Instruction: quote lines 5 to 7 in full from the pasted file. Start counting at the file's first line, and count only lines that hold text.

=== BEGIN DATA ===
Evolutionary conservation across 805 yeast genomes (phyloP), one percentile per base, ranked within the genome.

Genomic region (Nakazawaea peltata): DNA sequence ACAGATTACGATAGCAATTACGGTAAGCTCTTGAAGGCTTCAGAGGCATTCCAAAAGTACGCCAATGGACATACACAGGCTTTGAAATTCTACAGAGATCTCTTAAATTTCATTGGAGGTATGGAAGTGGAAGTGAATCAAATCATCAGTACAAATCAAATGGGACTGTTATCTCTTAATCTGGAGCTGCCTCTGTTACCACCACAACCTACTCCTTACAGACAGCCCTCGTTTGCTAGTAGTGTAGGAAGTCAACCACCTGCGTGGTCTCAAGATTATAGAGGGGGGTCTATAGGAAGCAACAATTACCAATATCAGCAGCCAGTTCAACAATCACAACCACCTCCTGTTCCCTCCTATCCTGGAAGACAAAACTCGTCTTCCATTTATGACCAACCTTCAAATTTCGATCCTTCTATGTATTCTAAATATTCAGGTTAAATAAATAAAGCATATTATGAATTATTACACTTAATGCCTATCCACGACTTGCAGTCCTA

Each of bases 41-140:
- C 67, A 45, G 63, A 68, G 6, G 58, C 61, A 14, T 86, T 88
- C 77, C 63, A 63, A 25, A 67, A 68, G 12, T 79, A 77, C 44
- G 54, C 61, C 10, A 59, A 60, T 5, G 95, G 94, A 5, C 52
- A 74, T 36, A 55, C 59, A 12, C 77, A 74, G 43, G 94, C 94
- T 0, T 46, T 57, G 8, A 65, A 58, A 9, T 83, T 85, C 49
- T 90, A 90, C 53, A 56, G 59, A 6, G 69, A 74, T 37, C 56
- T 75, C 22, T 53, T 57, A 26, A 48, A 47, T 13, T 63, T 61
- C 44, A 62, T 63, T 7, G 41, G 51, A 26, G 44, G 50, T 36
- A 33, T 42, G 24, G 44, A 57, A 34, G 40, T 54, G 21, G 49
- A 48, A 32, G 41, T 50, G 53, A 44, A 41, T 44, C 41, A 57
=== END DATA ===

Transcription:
- C 77, C 63, A 63, A 25, A 67, A 68, G 12, T 79, A 77, C 44
- G 54, C 61, C 10, A 59, A 60, T 5, G 95, G 94, A 5, C 52
- A 74, T 36, A 55, C 59, A 12, C 77, A 74, G 43, G 94, C 94